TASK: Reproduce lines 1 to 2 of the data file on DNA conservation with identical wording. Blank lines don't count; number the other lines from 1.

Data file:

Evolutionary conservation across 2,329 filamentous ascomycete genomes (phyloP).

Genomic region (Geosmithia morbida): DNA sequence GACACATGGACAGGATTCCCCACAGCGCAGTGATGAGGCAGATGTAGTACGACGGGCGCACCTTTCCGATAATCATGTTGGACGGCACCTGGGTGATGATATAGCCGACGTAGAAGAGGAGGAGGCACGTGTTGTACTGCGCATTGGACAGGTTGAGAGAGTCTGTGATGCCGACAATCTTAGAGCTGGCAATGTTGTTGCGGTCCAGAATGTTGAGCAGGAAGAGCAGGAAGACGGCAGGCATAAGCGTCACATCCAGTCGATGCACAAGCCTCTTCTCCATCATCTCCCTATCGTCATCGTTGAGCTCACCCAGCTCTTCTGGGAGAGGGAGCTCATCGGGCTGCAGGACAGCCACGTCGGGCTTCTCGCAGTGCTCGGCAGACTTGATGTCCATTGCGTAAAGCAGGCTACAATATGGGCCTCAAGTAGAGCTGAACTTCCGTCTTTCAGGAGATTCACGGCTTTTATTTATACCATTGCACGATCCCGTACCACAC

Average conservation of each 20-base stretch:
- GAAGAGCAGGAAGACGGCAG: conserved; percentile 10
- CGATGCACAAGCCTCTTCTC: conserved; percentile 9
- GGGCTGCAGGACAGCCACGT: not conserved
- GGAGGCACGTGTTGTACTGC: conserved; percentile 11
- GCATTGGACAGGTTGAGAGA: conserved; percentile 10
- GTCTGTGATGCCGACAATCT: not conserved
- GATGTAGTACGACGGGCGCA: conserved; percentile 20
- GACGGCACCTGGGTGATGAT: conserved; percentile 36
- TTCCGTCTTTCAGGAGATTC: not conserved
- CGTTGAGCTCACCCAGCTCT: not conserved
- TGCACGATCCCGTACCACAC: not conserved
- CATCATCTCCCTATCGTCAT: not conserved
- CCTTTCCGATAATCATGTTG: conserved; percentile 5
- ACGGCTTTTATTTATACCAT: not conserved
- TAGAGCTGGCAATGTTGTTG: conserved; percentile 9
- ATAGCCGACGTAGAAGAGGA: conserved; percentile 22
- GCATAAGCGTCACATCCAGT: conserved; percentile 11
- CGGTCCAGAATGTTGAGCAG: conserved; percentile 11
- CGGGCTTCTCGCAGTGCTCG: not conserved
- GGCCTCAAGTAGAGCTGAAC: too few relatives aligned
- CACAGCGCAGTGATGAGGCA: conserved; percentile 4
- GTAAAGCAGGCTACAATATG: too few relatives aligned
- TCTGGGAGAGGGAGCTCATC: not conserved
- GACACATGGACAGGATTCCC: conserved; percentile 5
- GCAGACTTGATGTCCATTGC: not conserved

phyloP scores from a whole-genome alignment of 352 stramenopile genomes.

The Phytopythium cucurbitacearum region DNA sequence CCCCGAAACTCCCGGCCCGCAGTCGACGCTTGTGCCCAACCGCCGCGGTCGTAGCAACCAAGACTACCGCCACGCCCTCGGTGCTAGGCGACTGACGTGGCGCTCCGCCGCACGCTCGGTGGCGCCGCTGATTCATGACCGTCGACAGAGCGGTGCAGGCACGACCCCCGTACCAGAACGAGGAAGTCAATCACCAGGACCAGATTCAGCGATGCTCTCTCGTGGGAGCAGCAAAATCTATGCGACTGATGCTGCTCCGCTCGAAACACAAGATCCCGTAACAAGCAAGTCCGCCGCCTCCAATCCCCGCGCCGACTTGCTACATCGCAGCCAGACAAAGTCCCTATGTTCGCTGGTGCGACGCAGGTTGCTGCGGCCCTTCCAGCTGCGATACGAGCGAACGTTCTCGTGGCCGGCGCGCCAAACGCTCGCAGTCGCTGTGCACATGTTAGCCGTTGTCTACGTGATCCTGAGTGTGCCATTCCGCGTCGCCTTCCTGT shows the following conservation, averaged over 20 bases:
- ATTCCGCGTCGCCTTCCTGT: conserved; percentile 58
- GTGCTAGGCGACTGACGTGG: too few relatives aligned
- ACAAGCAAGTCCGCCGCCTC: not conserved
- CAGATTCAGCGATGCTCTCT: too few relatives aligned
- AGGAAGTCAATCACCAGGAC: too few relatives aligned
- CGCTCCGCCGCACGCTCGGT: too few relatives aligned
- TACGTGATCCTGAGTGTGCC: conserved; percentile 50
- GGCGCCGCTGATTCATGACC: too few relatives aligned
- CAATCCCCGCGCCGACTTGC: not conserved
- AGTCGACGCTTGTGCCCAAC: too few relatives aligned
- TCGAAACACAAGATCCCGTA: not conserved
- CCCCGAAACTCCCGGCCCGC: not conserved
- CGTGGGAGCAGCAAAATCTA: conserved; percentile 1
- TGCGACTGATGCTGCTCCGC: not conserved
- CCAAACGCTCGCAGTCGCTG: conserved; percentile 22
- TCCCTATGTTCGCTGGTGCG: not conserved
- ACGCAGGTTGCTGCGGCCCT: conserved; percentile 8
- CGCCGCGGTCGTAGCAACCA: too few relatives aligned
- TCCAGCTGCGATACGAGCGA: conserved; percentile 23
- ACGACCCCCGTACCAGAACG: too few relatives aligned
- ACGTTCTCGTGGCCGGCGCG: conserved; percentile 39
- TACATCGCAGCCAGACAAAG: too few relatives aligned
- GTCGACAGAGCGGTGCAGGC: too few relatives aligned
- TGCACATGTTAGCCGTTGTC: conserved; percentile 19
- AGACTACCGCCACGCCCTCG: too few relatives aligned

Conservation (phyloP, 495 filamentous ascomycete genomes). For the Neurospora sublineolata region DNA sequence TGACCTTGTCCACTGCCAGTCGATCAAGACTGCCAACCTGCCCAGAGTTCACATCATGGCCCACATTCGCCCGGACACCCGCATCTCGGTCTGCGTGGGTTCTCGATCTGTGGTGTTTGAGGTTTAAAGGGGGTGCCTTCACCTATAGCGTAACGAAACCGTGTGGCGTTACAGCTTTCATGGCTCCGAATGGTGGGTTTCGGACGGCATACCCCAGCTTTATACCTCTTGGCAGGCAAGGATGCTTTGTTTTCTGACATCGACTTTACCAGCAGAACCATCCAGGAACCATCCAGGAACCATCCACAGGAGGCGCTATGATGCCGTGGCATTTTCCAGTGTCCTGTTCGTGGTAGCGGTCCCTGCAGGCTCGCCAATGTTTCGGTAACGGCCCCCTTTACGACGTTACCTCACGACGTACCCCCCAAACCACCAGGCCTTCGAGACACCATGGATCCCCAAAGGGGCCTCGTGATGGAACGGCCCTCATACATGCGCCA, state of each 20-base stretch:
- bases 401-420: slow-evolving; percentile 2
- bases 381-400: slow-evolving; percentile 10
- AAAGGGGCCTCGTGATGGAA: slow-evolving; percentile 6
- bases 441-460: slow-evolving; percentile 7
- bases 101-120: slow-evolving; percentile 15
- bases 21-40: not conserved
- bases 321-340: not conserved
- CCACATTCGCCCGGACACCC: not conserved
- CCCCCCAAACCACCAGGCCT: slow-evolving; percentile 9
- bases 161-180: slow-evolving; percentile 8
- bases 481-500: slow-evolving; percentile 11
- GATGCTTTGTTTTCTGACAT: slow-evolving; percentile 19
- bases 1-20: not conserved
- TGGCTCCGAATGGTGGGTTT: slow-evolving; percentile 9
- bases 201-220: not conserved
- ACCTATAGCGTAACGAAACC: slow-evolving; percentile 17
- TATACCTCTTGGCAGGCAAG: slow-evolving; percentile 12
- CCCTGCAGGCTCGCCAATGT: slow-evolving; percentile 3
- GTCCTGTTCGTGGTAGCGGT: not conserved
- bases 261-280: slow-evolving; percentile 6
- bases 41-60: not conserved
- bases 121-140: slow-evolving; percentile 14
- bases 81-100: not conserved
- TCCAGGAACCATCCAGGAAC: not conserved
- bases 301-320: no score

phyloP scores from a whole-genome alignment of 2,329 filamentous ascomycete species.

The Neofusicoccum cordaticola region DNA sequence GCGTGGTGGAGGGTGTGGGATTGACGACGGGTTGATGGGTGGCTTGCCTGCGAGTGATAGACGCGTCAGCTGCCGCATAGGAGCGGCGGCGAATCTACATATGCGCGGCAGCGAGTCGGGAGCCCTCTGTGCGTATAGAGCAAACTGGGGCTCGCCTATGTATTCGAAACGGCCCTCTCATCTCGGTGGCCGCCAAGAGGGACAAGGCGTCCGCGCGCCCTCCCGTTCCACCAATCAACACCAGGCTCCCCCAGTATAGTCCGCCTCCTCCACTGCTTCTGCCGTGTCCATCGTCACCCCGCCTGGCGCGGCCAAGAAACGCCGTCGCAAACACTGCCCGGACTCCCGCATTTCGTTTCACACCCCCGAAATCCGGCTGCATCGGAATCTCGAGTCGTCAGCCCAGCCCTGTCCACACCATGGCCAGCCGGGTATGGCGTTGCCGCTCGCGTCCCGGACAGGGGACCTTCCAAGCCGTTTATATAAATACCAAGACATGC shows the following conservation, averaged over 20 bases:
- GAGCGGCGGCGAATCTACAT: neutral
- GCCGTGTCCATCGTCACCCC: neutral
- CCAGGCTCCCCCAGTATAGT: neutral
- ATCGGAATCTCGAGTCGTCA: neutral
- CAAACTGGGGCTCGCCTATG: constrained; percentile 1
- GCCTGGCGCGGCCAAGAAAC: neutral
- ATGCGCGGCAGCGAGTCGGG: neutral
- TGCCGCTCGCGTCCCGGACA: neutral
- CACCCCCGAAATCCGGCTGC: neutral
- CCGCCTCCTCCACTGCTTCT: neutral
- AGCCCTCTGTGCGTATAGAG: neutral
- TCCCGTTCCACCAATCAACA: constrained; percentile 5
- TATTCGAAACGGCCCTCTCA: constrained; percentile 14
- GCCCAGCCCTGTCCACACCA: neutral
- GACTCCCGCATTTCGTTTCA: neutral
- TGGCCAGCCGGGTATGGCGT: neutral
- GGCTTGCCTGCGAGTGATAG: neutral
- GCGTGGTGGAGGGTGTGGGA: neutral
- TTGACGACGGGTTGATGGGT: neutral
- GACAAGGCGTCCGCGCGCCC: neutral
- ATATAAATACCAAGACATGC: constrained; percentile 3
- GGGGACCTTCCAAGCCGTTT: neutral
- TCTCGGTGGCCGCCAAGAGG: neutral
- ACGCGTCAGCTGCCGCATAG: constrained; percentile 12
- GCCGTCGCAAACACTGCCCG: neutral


Evolutionary conservation across 2,329 filamentous ascomycete genomes (phyloP).

Genomic region (Geosmithia morbida): DNA sequence GACACATGGACAGGATTCCCCACAGCGCAGTGATGAGGCAGATGTAGTACGACGGGCGCACCTTTCCGATAATCATGTTGGACGGCACCTGGGTGATGATATAGCCGACGTAGAAGAGGAGGAGGCACGTGTTGTACTGCGCATTGGACAGGTTGAGAGAGTCTGTGATGCCGACAATCTTAGAGCTGGCAATGTTGTTGCGGTCCAGAATGTTGAGCAGGAAGAGCAGGAAGACGGCAGGCATAAGCGTCACATCCAGTCGATGCACAAGCCTCTTCTCCATCATCTCCCTATCGTCATCGTTGAGCTCACCCAGCTCTTCTGGGAGAGGGAGCTCATCGGGCTGCAGGACAGCCACGTCGGGCTTCTCGCAGTGCTCGGCAGACTTGATGTCCATTGCGTAAAGCAGGCTACAATATGGGCCTCAAGTAGAGCTGAACTTCCGTCTTTCAGGAGATTCACGGCTTTTATTTATACCATTGCACGATCCCGTACCACAC